Illustrating a children’s picture book takes between four to eight months from start to finish. But it can take well over a year if the author or art director is slow to respond and make decisions when I send roughs and pencils for approval at each stage of the process.
Illustrating a picture book is a labor of love, but Yes, it is a real job and illustrators should be fairly paid for their expertise and talent.
I love to work with authors and art directors. You can contact me and I will be happy to discuss your book and give you a fair price to illustrate and even mentor you through the self-publishing process.
So excited! I just wanted everyone to know, the book I just finished illustrating Gigi and Grandma Remember, is now listed for pre-orders on Amazon.com.
Gigi notices Grandma sometimes forgets, but she learns to help by giving Grandma clues to trigger her memory. Their bond is strong and they can still spend a silly and fun-filled day together, despite a few bumps in the road. Gigi and Grandma Remember illustrates how children can engage in normal family activities with their loved ones with memory loss and also gives parents a platform for discussion in an age appropriate manner.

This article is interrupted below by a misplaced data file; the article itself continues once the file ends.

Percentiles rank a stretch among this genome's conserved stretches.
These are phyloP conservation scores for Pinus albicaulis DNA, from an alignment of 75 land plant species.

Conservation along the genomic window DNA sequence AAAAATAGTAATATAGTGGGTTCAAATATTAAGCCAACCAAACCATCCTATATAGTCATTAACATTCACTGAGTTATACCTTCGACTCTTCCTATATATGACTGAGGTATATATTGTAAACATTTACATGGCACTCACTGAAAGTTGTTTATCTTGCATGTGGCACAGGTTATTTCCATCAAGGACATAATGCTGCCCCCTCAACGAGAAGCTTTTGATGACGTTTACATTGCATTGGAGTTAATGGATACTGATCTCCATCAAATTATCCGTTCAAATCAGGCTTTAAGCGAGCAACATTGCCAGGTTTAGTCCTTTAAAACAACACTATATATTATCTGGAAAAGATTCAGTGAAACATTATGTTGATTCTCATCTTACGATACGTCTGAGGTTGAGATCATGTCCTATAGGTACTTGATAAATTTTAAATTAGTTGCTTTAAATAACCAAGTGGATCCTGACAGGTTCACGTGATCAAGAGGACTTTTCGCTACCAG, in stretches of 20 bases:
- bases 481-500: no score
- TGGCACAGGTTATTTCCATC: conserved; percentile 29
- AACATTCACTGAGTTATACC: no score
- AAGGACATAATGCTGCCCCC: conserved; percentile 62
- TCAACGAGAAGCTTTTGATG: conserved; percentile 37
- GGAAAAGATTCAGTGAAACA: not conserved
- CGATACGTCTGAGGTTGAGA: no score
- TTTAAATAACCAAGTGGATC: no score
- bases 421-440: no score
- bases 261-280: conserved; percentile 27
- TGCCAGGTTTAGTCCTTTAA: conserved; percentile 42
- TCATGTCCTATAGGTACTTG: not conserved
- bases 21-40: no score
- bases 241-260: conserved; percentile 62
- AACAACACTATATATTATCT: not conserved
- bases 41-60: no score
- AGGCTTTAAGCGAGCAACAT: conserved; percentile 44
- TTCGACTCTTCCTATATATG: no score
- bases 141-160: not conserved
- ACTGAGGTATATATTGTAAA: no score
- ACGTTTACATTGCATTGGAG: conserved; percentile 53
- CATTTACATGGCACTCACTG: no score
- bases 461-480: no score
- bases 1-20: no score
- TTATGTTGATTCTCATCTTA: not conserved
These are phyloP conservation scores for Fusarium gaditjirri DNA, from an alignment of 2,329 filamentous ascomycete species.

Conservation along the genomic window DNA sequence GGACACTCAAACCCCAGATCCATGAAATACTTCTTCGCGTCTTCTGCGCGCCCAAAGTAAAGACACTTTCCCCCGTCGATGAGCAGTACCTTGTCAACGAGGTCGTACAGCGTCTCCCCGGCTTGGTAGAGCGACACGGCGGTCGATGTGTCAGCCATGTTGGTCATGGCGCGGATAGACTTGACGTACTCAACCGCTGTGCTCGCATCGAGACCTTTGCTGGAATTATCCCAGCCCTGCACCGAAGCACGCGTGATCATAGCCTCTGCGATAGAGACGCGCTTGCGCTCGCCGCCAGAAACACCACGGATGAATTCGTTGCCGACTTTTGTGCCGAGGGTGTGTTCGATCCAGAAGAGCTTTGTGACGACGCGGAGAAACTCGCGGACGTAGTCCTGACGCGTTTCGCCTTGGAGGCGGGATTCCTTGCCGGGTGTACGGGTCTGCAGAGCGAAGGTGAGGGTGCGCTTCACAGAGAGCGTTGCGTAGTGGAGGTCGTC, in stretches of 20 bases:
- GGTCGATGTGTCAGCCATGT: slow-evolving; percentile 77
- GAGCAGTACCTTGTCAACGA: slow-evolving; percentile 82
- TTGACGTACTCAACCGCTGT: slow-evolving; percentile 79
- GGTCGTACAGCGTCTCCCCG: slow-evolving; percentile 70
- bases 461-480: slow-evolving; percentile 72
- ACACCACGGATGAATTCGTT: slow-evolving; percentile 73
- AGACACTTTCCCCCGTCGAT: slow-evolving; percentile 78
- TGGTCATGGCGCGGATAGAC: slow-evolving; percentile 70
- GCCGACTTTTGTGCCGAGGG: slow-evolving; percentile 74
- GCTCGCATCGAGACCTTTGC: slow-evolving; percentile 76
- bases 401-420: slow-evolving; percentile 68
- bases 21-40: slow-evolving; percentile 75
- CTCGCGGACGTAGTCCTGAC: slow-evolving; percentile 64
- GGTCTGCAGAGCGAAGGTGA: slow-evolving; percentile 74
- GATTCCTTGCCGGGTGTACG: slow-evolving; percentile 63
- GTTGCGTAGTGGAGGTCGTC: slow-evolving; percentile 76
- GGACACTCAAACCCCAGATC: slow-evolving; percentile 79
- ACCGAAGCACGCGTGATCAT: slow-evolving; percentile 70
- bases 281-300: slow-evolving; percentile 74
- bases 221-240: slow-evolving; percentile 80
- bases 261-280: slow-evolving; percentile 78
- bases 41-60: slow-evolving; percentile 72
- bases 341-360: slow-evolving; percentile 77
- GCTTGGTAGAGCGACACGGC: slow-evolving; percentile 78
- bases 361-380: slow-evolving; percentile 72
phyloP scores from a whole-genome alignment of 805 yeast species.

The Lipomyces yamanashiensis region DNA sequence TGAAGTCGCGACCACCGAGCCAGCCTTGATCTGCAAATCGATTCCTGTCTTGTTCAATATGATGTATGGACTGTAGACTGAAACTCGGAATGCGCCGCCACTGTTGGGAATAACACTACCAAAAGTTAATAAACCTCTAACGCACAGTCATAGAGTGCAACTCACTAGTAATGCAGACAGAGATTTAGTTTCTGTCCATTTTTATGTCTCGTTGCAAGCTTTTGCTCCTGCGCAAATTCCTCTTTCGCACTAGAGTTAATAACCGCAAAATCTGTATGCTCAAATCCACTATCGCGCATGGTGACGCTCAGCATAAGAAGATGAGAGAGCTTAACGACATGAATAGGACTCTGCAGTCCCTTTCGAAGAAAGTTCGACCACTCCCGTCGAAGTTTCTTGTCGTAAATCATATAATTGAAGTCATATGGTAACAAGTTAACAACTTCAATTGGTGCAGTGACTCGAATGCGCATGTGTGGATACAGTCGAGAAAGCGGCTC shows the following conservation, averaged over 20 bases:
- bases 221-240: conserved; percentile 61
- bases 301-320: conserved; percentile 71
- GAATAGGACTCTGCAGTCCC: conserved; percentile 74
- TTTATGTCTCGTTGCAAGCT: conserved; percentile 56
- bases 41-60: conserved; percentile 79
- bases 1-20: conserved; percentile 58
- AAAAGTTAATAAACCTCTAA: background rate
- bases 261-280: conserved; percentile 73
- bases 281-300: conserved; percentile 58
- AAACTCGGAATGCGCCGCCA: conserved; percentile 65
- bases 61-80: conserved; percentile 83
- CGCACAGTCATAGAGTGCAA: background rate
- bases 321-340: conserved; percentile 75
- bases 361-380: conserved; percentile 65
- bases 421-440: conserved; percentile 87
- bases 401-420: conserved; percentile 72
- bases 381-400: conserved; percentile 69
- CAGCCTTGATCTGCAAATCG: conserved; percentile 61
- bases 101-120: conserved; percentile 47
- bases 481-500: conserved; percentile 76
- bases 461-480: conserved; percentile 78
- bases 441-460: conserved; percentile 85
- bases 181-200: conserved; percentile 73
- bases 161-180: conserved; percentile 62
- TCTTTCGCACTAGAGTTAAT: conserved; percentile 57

Maggie Konopa is the talented author I worked with on this book. She has been a joy to work with on this project of love. Please read more below about her journey to write this book.
Guest post by Maggie Konopa
To this day, I still find children’s books captivating and enchanting. I had a strong desire to write a children’s book, but I didn’t know where to start. How do I select which of my many ideas to develop? I decided to move forward with a project to dedicate to my mother who was diagnosed with Alzheimer’s Disease. “Gigi and Grandma Remember” was born after researching how dementia affects children, integrating my own personal experiences and imagination.